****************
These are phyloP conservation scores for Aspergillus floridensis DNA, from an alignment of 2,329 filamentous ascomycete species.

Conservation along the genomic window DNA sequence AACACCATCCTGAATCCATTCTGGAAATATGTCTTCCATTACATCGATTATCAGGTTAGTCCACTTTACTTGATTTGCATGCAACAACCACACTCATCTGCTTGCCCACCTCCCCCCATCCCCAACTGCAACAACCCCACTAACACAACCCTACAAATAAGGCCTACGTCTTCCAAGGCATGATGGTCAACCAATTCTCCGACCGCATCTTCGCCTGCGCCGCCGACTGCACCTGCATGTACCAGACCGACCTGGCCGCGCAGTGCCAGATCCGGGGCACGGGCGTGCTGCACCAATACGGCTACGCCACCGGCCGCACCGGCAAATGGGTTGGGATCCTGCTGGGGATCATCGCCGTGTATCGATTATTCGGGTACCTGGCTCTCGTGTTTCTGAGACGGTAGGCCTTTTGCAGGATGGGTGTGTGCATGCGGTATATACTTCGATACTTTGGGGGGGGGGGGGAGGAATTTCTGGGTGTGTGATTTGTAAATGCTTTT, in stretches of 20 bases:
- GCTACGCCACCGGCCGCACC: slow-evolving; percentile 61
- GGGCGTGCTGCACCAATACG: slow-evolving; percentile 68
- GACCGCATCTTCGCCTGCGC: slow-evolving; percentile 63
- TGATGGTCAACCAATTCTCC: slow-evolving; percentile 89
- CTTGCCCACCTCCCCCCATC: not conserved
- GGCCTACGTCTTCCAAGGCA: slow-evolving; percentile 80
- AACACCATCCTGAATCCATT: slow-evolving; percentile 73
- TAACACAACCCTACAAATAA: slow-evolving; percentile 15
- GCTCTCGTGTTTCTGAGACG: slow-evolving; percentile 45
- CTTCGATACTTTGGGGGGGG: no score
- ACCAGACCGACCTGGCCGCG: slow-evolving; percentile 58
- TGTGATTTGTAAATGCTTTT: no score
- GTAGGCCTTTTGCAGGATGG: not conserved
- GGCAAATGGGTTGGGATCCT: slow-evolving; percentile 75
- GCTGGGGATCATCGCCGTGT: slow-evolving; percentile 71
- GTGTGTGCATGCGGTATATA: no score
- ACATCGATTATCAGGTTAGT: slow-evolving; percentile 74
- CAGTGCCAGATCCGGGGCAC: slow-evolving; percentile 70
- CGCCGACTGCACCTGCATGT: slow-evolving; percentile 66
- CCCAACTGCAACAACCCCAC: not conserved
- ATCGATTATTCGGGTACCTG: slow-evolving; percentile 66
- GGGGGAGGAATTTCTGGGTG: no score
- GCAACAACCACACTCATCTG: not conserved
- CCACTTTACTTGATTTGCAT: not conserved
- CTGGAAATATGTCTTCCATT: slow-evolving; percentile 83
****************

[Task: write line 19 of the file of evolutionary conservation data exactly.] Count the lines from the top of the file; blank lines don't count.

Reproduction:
- ACATCGATTATCAGGTTAGT: slow-evolving; percentile 74